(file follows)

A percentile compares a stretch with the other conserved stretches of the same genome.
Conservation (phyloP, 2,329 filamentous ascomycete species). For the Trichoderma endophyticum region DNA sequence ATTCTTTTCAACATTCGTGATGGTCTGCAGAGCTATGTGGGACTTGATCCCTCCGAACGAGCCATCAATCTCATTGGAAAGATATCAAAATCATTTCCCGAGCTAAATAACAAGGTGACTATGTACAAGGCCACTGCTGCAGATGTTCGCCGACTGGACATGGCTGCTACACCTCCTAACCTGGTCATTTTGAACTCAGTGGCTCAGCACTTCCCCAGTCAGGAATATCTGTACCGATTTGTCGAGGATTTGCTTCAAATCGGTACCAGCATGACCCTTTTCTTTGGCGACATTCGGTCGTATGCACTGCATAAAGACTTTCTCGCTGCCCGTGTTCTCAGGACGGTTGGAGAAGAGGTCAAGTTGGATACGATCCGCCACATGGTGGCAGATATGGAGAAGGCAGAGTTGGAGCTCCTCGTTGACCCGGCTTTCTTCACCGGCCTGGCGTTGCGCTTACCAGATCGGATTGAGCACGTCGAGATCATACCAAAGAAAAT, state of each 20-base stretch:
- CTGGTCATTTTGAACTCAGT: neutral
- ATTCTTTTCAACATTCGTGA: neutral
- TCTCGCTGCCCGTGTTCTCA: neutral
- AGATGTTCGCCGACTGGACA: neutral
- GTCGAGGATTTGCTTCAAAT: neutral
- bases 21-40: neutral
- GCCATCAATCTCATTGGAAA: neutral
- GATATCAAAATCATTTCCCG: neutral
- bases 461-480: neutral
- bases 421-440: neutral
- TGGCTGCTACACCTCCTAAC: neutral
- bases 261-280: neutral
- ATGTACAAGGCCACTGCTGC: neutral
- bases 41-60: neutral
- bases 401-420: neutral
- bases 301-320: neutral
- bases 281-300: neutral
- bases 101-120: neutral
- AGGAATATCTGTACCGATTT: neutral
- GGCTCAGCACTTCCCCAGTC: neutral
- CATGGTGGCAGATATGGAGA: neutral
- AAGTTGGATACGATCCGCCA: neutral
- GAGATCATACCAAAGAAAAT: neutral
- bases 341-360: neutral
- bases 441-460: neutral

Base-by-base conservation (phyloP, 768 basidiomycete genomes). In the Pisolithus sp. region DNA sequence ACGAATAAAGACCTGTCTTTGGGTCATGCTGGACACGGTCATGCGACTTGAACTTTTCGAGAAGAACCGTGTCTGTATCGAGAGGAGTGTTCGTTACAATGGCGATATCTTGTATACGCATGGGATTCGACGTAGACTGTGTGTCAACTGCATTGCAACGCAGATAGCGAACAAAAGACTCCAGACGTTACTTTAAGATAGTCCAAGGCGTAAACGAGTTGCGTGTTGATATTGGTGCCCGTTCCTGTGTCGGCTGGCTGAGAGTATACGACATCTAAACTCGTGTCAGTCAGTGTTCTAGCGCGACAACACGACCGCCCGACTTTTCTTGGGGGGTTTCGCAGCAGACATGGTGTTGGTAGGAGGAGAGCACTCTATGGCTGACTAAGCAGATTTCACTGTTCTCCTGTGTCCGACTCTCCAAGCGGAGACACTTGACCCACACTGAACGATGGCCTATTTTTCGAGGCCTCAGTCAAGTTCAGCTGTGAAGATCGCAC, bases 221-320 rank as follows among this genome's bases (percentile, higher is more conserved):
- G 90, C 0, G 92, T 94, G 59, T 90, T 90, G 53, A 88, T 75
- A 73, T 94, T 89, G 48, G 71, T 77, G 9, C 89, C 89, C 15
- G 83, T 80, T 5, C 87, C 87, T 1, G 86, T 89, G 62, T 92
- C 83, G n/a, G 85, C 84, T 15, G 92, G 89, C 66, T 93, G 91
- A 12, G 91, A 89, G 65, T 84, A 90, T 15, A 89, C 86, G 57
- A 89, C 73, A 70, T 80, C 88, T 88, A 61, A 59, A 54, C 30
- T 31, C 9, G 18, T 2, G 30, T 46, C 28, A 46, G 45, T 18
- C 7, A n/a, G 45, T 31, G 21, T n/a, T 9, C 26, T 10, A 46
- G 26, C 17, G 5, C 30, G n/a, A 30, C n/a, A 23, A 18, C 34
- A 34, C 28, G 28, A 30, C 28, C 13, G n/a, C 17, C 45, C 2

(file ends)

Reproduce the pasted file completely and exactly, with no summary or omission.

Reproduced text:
A percentile compares a stretch with the other conserved stretches of the same genome.
Conservation (phyloP, 2,329 filamentous ascomycete species). For the Trichoderma endophyticum region DNA sequence ATTCTTTTCAACATTCGTGATGGTCTGCAGAGCTATGTGGGACTTGATCCCTCCGAACGAGCCATCAATCTCATTGGAAAGATATCAAAATCATTTCCCGAGCTAAATAACAAGGTGACTATGTACAAGGCCACTGCTGCAGATGTTCGCCGACTGGACATGGCTGCTACACCTCCTAACCTGGTCATTTTGAACTCAGTGGCTCAGCACTTCCCCAGTCAGGAATATCTGTACCGATTTGTCGAGGATTTGCTTCAAATCGGTACCAGCATGACCCTTTTCTTTGGCGACATTCGGTCGTATGCACTGCATAAAGACTTTCTCGCTGCCCGTGTTCTCAGGACGGTTGGAGAAGAGGTCAAGTTGGATACGATCCGCCACATGGTGGCAGATATGGAGAAGGCAGAGTTGGAGCTCCTCGTTGACCCGGCTTTCTTCACCGGCCTGGCGTTGCGCTTACCAGATCGGATTGAGCACGTCGAGATCATACCAAAGAAAAT, state of each 20-base stretch:
- CTGGTCATTTTGAACTCAGT: neutral
- ATTCTTTTCAACATTCGTGA: neutral
- TCTCGCTGCCCGTGTTCTCA: neutral
- AGATGTTCGCCGACTGGACA: neutral
- GTCGAGGATTTGCTTCAAAT: neutral
- bases 21-40: neutral
- GCCATCAATCTCATTGGAAA: neutral
- GATATCAAAATCATTTCCCG: neutral
- bases 461-480: neutral
- bases 421-440: neutral
- TGGCTGCTACACCTCCTAAC: neutral
- bases 261-280: neutral
- ATGTACAAGGCCACTGCTGC: neutral
- bases 41-60: neutral
- bases 401-420: neutral
- bases 301-320: neutral
- bases 281-300: neutral
- bases 101-120: neutral
- AGGAATATCTGTACCGATTT: neutral
- GGCTCAGCACTTCCCCAGTC: neutral
- CATGGTGGCAGATATGGAGA: neutral
- AAGTTGGATACGATCCGCCA: neutral
- GAGATCATACCAAAGAAAAT: neutral
- bases 341-360: neutral
- bases 441-460: neutral

Base-by-base conservation (phyloP, 768 basidiomycete genomes). In the Pisolithus sp. region DNA sequence ACGAATAAAGACCTGTCTTTGGGTCATGCTGGACACGGTCATGCGACTTGAACTTTTCGAGAAGAACCGTGTCTGTATCGAGAGGAGTGTTCGTTACAATGGCGATATCTTGTATACGCATGGGATTCGACGTAGACTGTGTGTCAACTGCATTGCAACGCAGATAGCGAACAAAAGACTCCAGACGTTACTTTAAGATAGTCCAAGGCGTAAACGAGTTGCGTGTTGATATTGGTGCCCGTTCCTGTGTCGGCTGGCTGAGAGTATACGACATCTAAACTCGTGTCAGTCAGTGTTCTAGCGCGACAACACGACCGCCCGACTTTTCTTGGGGGGTTTCGCAGCAGACATGGTGTTGGTAGGAGGAGAGCACTCTATGGCTGACTAAGCAGATTTCACTGTTCTCCTGTGTCCGACTCTCCAAGCGGAGACACTTGACCCACACTGAACGATGGCCTATTTTTCGAGGCCTCAGTCAAGTTCAGCTGTGAAGATCGCAC, bases 221-320 rank as follows among this genome's bases (percentile, higher is more conserved):
- G 90, C 0, G 92, T 94, G 59, T 90, T 90, G 53, A 88, T 75
- A 73, T 94, T 89, G 48, G 71, T 77, G 9, C 89, C 89, C 15
- G 83, T 80, T 5, C 87, C 87, T 1, G 86, T 89, G 62, T 92
- C 83, G n/a, G 85, C 84, T 15, G 92, G 89, C 66, T 93, G 91
- A 12, G 91, A 89, G 65, T 84, A 90, T 15, A 89, C 86, G 57
- A 89, C 73, A 70, T 80, C 88, T 88, A 61, A 59, A 54, C 30
- T 31, C 9, G 18, T 2, G 30, T 46, C 28, A 46, G 45, T 18
- C 7, A n/a, G 45, T 31, G 21, T n/a, T 9, C 26, T 10, A 46
- G 26, C 17, G 5, C 30, G n/a, A 30, C n/a, A 23, A 18, C 34
- A 34, C 28, G 28, A 30, C 28, C 13, G n/a, C 17, C 45, C 2